The British pioneer of radio astronomy, Bernard Lovell, has died at the age of 98.
Sir Bernard was the founder and first director of the Jodrell Bank Observatory, where he conceived and built a gigantic radio telescope in the 1950s. Within days of becoming operational, it tracked the rocket that carried the Soviet Union's Sputnik 1 into orbit.
It remains the third largest steerable telescope in the world, the BBC reports, and plays a key role in global research on pulsating stars, testing extreme physics theories such as Einstein's general theory of relativity.
The telescope and his other contributions to radio astronomy led to Sir Bernard being knighted in 1961.
He deplored the misapplication of technology by governments and the military, saying it gave science a bad name. In a BBC Reith Lecture delivered in 1958, he said it was worrying that in recent years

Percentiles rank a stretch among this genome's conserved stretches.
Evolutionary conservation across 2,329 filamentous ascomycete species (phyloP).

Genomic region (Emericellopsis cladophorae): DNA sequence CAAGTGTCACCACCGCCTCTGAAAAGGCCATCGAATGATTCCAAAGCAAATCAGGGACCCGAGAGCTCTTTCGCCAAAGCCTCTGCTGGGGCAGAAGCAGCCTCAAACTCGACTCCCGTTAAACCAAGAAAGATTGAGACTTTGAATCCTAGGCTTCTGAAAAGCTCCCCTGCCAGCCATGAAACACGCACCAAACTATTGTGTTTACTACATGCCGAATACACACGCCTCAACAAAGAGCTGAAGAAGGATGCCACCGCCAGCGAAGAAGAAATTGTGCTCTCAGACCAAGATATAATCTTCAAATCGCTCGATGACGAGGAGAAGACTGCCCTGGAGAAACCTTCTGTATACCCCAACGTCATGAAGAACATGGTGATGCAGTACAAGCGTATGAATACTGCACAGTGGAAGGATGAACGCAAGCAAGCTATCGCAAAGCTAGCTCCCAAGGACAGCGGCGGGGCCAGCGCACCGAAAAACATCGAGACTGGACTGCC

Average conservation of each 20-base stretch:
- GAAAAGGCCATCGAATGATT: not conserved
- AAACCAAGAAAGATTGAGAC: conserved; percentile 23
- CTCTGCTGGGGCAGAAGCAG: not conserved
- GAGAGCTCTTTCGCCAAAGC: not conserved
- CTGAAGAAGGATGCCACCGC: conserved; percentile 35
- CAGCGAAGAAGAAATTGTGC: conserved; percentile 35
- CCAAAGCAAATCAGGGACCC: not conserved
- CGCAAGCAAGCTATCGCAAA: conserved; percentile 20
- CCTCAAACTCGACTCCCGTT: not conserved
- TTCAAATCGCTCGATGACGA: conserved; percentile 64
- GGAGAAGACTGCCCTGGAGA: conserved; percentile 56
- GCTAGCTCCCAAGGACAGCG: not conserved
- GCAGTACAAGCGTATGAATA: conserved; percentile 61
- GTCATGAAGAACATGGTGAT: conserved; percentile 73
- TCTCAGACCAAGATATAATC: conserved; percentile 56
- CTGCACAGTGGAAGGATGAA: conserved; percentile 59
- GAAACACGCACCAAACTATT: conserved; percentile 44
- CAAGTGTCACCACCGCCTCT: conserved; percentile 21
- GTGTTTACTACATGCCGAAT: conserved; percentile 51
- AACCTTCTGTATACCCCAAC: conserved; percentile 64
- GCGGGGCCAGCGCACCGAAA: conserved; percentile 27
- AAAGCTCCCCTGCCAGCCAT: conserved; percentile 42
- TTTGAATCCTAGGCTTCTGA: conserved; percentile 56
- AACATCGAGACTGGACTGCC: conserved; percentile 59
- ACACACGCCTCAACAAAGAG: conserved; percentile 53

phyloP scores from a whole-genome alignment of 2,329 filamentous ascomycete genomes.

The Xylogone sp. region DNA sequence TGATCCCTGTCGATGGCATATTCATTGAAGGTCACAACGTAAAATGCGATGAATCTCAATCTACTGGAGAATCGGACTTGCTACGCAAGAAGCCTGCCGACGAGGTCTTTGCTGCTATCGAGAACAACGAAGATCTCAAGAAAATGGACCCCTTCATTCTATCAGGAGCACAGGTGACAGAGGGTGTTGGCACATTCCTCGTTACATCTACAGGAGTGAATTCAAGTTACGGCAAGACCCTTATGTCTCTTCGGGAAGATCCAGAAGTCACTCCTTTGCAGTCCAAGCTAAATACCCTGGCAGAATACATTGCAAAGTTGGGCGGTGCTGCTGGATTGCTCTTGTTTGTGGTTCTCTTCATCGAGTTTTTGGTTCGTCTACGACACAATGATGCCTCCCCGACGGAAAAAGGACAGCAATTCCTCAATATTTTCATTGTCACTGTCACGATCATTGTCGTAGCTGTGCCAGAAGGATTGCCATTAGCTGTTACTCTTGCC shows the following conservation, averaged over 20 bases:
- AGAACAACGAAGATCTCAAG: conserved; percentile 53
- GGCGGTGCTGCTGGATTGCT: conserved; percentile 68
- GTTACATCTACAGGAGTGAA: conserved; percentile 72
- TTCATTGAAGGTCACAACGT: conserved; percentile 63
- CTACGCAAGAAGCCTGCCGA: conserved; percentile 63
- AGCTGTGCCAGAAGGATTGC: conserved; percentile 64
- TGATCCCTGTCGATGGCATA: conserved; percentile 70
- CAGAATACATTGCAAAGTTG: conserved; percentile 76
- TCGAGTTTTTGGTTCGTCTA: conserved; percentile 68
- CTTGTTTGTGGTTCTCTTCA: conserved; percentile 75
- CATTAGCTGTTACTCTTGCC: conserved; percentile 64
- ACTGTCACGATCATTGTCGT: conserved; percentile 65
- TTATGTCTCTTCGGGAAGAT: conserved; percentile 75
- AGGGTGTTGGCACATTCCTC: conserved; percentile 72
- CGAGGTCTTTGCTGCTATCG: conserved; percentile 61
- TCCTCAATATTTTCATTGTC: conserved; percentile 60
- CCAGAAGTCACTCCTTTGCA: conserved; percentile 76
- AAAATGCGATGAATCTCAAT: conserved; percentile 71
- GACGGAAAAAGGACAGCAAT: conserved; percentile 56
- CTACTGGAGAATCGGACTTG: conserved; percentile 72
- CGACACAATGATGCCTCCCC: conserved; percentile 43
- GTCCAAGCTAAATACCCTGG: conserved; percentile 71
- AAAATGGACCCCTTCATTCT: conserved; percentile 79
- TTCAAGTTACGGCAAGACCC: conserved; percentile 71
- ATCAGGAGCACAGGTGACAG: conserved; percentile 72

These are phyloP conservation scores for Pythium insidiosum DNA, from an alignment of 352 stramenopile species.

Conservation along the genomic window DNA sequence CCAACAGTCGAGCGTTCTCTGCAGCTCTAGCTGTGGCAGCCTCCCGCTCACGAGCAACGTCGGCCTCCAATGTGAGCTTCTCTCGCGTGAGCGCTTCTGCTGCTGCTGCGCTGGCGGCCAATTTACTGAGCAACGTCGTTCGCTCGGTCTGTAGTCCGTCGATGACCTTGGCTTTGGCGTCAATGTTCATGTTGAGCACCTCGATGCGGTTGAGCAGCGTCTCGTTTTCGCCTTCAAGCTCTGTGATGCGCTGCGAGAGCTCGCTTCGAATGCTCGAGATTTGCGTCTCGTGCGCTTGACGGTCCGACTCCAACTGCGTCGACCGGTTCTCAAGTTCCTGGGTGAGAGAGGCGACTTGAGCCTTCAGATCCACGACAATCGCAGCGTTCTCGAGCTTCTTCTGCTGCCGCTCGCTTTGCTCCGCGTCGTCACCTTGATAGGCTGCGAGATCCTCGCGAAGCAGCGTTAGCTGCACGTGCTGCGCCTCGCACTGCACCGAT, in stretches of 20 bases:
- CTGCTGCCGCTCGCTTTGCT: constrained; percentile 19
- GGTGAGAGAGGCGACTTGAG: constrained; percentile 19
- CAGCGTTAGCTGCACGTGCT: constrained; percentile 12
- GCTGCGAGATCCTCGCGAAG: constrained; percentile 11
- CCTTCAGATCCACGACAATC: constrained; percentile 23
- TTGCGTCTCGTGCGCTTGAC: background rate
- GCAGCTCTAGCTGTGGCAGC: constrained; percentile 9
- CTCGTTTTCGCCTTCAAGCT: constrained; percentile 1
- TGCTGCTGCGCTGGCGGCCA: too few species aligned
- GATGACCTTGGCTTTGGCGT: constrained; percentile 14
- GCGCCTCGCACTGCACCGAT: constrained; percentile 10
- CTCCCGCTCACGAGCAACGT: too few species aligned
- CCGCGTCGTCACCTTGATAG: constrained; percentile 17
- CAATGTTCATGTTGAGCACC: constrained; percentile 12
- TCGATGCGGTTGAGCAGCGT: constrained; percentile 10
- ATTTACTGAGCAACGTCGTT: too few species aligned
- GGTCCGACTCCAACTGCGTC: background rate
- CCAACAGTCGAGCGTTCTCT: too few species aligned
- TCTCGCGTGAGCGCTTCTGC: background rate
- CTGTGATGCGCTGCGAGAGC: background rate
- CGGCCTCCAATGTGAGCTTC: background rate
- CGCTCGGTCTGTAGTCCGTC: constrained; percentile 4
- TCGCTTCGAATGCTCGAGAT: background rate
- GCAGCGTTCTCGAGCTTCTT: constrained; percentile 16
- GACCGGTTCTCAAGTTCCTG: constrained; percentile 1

"science has so often become the scapegoat for the evils of the world".
The Astronomer Royal, Lord Martin Rees, says Sir Bernard ranks as one of the great visionary leaders of science.
"He had the boldness and self-confidence to conceive a giant radio telescope, and the persistence to see it through to completion, despite the risk of bankruptcy," Lord Rees says.
"What is even more remarkable is that, more than 50 years later, this instrument (after several upgrades) is still doing 'frontier' science."